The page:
Tag Archives: Akihisa Matsuno

Comprehending West Papua: A report on the CPACS conference in Sydney and surrounding events

University of Sydney Centre for Peace and Conflict Studies

Comprehending Papua Conference

February 22-23, 2011

Comprehending West Papua: A report on the CPACS conference in Sydney and surrounding events

 

“We are Melanesian, not Indonesian!” and “Free Filip Karma!” chanted a group of West Papuans from around Australia – some refugees, some studying in Australia on scholarships – who had gathered in front of the Indonesian embassy in Maroubra, Sydney, on February 22, 2011. This demonstration urging Indonesia to free West Papuan political prisoners kicked off a week of events in Sydney bringing together academics and other advocates to focus on the status of West Papuan human rights.

 

Later that evening, a cocktail reception hosted by the West Papua Project at the Centre for Peace and Conflict Studies (CPACS), University of Sydney, followed by a dinner for conference participants, marked a merry beginning to a serious conference on Comprehending West Papua (February 23-4), the sixth in a series of conferences on the topic held by CPACS over a decade.

 

The conference was opened the following day by Emeritus Professor Stuart Rees and a performance group from the West Papuan community in Melbourne, both of whom graced the conference, respectively, with West Papua-centred revolutionary poetry and songs of inspiration. Up to 80 people attended the conference which convened at International House, with presenters from overseas (The Netherlands, Indonesia, Japan, New Zealand and Vanuatu), and interstate (Victoria and the ACT). Papers from in absentia participants (Paul Barber and Rosa Moiwend from TAPOL based in Surrey, John Saltford from London and Jim Elmslie from South Australia) were presented on their behalf, and Eben Kirksey, currently based in Florida, addressed the conference via video link.

 

The conference received good media coverage prompting an op ed in the Sydney Morning Herald by Hamish McDonald (http://www.smh.com.au/opinion/politics/a-worm-inside-the-new-); several ABC radio interviews http://www.abc.net.au/ra/asiapac/stories/m1965274.asx; a New Matilda article (http://newmatilda.com/2011/03/03/does-west-papua-have-publicity-problemINTERVIEW), and coverage by Radio New Zealand International and SBS.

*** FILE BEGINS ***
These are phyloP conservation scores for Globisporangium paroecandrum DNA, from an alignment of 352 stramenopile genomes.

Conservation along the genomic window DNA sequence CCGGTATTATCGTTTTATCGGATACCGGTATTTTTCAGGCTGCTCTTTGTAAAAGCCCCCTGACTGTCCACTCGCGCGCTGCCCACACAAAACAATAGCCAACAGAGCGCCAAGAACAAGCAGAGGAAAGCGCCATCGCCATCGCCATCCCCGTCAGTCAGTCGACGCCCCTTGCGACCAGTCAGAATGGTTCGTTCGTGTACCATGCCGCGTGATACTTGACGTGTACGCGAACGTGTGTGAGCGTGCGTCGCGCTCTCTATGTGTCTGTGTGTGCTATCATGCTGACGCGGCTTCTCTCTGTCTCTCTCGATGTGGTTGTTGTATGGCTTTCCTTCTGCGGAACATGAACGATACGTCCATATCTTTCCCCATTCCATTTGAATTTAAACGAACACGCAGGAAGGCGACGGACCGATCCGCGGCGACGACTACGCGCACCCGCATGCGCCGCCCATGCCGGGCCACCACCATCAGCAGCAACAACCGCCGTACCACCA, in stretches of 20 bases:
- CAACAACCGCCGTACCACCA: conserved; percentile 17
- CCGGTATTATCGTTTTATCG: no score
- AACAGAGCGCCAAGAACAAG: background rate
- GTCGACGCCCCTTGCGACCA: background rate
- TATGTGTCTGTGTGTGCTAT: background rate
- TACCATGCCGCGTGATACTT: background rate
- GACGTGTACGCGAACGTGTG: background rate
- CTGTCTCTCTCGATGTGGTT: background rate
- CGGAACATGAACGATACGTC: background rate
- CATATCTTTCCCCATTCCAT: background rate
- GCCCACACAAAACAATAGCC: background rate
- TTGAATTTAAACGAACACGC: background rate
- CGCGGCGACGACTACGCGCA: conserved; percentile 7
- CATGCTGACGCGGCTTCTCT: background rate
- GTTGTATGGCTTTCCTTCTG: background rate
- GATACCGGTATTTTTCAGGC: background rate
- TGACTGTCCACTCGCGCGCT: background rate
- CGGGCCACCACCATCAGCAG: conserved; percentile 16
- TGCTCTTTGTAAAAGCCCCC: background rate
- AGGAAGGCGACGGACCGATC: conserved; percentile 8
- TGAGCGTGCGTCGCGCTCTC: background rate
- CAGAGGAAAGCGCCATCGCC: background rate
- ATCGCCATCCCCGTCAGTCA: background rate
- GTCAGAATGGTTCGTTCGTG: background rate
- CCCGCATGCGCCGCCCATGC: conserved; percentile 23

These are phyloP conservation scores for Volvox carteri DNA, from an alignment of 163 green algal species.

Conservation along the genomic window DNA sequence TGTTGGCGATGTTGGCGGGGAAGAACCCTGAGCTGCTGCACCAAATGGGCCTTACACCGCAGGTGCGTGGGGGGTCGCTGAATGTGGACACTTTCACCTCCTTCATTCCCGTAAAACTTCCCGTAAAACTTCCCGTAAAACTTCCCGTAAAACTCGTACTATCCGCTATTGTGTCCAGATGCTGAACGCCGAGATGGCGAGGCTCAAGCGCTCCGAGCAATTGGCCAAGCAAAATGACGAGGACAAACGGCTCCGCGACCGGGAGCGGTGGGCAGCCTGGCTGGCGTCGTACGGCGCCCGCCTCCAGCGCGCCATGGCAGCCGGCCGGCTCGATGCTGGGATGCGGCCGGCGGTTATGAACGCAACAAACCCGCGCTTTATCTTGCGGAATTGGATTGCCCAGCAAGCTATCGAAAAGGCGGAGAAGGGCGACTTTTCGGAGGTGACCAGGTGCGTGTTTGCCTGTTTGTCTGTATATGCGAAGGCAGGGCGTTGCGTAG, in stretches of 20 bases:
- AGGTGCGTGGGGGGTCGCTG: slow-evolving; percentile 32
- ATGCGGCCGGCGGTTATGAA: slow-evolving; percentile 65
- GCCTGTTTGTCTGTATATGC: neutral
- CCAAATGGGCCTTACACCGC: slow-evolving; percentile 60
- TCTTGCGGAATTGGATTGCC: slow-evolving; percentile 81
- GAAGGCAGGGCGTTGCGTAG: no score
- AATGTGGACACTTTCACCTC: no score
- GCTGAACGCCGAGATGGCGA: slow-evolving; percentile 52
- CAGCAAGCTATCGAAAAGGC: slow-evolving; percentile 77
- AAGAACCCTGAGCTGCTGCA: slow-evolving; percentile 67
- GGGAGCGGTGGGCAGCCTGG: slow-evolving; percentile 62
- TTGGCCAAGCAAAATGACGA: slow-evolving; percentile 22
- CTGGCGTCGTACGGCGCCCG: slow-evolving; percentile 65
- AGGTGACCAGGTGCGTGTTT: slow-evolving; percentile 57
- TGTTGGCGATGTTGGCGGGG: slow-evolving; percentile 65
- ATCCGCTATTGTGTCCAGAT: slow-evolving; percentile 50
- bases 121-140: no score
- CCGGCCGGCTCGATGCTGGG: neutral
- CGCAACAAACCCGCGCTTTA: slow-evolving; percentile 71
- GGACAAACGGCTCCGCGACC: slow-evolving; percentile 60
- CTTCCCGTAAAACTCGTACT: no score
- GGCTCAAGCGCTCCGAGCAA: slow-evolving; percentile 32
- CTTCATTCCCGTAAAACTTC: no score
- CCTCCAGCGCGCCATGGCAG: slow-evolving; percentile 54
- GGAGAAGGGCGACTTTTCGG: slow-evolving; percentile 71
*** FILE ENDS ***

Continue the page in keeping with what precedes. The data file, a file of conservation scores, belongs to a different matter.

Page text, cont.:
Paper highlights covered new interpretations of self-determination, from Akihisa Matsuno, in light of the concept of legitimate sovereignty (rather than decolonization) that guided the independence successes of East Timor, Kosovo and (soon to be) South Sudan; a presentation by Nick Chesterfield on the opportunities afforded for West Papua by new social media currently carrying revolutions in the Arab world; a spectacular analysis of the Australian Museum’s Sentani bark cloth art production by Yvonne Carrillo-Huffman; the outlaying of precise political goals for achieving independence and for post-independence governance by Jacob Rumbiak; and an astute reappraisal of the anti-Act of Free Choice campaigns that took place in West Papua in the 1960s by Dutch historian Pieter Drooglever. The entire collection of papers will be gathered into a book to be published later this year.

 

West Papuan political positions were represented by Rex Rumakiek and Otto Ondawame from the West Papua National Coalition for Liberation, Jacob Rumbiak and Herman Wainggai from the West Papua National Authority, and Franzalbert Joku and Nick Messet from IGSSARPRI (the Independent Group Supporting the Special Autonomous Region of Papua Within the Republic of Indonesia). Passions ran high as discussions on the different political positions (essentially support for independence or integration) predictably emerged with so much at stake for all, but a respectful atmosphere reigned and peaceful dialogue between parties transpired.